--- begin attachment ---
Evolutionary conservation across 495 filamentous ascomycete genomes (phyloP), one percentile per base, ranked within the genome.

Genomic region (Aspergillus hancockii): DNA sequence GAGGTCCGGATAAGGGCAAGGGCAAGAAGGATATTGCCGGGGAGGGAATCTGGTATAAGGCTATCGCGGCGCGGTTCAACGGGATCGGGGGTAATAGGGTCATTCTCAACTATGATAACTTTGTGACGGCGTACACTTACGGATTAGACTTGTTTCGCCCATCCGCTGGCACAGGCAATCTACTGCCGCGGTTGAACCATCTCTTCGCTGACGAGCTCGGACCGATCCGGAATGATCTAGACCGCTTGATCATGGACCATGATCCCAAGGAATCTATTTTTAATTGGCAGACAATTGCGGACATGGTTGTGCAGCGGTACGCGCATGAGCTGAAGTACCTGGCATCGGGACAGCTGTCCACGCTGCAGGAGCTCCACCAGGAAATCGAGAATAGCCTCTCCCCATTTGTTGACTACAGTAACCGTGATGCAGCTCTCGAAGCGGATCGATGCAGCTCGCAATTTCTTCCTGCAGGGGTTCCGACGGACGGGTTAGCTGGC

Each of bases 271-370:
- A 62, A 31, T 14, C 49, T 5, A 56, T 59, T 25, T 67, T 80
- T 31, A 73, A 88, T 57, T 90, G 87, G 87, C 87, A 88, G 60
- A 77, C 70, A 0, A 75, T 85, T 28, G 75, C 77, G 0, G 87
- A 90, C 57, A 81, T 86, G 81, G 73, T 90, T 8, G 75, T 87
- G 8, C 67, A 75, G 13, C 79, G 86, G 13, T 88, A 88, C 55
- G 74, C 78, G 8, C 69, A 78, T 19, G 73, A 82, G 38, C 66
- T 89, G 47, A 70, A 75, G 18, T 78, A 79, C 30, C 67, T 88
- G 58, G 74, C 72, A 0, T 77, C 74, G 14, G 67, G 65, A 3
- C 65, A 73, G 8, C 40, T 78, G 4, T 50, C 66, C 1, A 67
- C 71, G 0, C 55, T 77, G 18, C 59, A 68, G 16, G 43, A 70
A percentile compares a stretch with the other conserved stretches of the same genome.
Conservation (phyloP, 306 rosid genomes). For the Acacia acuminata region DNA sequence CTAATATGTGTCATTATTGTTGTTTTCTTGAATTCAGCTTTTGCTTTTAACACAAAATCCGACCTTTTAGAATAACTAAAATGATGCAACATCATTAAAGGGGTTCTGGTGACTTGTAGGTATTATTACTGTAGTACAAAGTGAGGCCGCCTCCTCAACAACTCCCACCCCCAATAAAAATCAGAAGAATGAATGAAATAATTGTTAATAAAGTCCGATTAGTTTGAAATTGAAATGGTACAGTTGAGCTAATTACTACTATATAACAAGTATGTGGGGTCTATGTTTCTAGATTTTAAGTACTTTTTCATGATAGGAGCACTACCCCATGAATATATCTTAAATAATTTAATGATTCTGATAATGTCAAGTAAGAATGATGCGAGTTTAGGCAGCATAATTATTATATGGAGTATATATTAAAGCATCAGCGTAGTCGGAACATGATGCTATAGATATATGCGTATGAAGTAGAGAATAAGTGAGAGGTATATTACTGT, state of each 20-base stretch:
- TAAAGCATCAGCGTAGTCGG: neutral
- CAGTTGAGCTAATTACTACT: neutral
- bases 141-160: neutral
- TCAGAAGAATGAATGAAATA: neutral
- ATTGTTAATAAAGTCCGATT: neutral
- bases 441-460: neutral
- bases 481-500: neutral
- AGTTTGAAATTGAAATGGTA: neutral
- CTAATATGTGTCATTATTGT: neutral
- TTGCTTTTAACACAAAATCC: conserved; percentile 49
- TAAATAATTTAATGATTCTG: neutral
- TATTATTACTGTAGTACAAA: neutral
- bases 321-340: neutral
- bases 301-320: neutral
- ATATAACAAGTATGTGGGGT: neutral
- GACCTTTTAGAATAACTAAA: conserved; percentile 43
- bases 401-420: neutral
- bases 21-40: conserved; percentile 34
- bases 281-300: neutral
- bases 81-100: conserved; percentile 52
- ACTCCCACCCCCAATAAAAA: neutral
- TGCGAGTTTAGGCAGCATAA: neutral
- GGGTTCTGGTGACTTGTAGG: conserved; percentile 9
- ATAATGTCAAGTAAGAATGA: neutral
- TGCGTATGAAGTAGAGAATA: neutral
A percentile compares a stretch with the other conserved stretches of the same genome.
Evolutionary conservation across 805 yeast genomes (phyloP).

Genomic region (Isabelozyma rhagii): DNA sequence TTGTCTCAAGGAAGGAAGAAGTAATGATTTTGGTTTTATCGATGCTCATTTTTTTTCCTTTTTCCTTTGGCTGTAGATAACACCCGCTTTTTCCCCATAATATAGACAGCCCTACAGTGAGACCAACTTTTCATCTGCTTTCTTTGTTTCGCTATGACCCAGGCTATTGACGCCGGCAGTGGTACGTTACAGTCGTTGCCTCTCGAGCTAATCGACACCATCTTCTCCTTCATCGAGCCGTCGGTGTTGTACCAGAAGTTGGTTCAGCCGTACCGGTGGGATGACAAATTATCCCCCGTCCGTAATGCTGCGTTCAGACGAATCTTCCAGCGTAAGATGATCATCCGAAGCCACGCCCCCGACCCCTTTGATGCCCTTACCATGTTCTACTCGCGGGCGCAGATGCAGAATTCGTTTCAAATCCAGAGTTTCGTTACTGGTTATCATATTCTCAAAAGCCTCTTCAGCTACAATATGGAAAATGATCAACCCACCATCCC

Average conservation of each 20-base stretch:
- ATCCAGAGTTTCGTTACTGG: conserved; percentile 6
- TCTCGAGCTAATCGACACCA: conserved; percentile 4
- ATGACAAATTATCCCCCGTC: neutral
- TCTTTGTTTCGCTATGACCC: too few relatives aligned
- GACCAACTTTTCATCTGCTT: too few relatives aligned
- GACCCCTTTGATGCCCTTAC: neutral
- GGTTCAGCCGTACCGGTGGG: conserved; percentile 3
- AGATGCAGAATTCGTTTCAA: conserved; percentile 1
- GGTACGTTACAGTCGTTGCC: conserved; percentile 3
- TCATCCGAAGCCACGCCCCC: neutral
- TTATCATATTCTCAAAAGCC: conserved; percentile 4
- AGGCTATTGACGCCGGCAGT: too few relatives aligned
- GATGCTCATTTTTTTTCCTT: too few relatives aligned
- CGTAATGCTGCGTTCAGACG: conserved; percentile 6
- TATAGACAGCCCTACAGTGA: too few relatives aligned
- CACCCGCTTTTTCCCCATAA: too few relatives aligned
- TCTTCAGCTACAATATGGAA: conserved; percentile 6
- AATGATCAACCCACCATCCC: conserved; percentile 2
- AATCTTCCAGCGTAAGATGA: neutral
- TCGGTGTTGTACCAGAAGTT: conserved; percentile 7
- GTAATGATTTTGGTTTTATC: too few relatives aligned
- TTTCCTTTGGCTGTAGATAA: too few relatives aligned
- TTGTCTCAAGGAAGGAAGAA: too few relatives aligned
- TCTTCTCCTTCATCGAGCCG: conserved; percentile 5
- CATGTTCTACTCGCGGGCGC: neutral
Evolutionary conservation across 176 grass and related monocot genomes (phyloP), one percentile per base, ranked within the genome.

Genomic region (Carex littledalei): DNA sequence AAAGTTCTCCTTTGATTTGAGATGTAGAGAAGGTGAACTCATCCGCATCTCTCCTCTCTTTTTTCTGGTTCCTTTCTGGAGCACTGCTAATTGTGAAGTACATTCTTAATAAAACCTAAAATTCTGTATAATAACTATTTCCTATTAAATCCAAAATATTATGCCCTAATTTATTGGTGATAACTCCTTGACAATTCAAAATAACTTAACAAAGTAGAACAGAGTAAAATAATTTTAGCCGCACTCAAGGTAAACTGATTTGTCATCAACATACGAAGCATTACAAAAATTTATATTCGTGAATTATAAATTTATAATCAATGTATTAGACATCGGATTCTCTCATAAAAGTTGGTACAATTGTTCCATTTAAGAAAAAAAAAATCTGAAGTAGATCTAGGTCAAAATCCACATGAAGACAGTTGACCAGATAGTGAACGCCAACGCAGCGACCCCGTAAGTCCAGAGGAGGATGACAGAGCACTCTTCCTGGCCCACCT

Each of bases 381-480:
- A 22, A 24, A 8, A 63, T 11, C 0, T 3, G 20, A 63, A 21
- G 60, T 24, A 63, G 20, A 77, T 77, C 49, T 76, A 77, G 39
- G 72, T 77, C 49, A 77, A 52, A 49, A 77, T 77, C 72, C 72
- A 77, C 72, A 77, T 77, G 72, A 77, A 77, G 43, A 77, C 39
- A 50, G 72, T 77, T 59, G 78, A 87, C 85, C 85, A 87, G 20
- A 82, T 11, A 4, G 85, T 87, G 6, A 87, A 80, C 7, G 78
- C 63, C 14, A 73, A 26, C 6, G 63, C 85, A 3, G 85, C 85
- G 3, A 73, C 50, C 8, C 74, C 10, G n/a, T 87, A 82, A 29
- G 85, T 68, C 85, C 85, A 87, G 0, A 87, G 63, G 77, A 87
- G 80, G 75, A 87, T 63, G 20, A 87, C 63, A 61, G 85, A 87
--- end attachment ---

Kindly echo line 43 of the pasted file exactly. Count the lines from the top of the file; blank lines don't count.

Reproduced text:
Genomic region (Isabelozyma rhagii): DNA sequence TTGTCTCAAGGAAGGAAGAAGTAATGATTTTGGTTTTATCGATGCTCATTTTTTTTCCTTTTTCCTTTGGCTGTAGATAACACCCGCTTTTTCCCCATAATATAGACAGCCCTACAGTGAGACCAACTTTTCATCTGCTTTCTTTGTTTCGCTATGACCCAGGCTATTGACGCCGGCAGTGGTACGTTACAGTCGTTGCCTCTCGAGCTAATCGACACCATCTTCTCCTTCATCGAGCCGTCGGTGTTGTACCAGAAGTTGGTTCAGCCGTACCGGTGGGATGACAAATTATCCCCCGTCCGTAATGCTGCGTTCAGACGAATCTTCCAGCGTAAGATGATCATCCGAAGCCACGCCCCCGACCCCTTTGATGCCCTTACCATGTTCTACTCGCGGGCGCAGATGCAGAATTCGTTTCAAATCCAGAGTTTCGTTACTGGTTATCATATTCTCAAAAGCCTCTTCAGCTACAATATGGAAAATGATCAACCCACCATCCC